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The Possibility of Philosophical UnderstandingReflections on the Thought of Barry Stroud$
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Jason Bridges, Niko Kolodny, and Wai-hung Wong

Print publication date: 2011

Print ISBN-13: 9780195381658

Published to Oxford Scholarship Online: January 2012

DOI: 10.1093/acprof:oso/9780195381658.001.0001

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Transcendental and Circular Reasoning *

Transcendental and Circular Reasoning *

(p.73) 5 Transcendental and Circular Reasoning*
The Possibility of Philosophical Understanding

Ernest Sosa

Oxford University Press

Epistemic circularity is discussed in four sections:1. Two forms of seemingly bad bootstrapping are explained. 2. Bootstrapping to the reliability of a competence that is not reason-involving also seems bad. We cannot provide a faculty with its required epistemic standing just by drawing the conclusion that it is reliable from a track-record argument based exclusively on data acquired through trusting that very faculty. The fundamental epistemic standing of our basic faculties derives rather from their serving us well in the harvest of information proper to a rational animal. 3. Although our basic competences acquire epistemic status in the way explained, this status might still be enhanced with the help of proper reasoning. 4. An argument is advanced in defense of trust in our epistemic faculties, one that involves circularity of a sort. A transcendental argument with that conclusion, based on content externalism, has been prominent in recent decades. The transcendental argument in this section is different, though complementary.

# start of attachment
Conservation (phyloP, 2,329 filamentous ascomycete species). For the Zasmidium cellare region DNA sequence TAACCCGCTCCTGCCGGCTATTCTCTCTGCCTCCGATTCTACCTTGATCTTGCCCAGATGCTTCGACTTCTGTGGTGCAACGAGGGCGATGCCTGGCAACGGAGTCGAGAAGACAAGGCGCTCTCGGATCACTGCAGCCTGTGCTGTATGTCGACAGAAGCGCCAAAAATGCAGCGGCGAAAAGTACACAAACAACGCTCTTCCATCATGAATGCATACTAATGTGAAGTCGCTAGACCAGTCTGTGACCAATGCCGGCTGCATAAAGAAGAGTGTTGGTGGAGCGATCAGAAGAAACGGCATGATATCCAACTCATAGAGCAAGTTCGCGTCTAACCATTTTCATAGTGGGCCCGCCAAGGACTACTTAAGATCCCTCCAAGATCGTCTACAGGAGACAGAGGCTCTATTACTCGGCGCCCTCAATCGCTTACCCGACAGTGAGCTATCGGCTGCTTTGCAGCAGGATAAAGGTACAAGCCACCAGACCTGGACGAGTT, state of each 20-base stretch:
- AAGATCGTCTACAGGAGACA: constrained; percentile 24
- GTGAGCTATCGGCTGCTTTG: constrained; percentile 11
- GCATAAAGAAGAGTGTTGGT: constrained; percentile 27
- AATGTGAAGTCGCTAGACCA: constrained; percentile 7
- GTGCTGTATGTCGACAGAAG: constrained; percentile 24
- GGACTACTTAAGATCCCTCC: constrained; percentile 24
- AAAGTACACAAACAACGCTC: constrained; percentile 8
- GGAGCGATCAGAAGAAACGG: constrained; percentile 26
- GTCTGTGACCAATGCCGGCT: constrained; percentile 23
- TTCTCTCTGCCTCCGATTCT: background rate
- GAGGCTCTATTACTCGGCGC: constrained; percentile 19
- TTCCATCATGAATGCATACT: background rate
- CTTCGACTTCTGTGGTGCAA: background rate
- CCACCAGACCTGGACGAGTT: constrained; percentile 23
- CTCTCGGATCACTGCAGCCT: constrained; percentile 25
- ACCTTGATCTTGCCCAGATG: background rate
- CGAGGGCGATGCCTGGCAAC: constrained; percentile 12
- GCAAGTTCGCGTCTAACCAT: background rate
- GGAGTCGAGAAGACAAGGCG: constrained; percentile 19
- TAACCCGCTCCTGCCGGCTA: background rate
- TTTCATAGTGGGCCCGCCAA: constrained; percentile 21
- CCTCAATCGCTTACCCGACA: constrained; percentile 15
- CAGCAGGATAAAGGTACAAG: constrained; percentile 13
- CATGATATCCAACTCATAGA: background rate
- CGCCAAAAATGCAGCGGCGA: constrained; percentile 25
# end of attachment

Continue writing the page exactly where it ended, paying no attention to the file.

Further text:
Keywords:   bootstrapping, vicious circularity, transcendental argument, epistemic circularity

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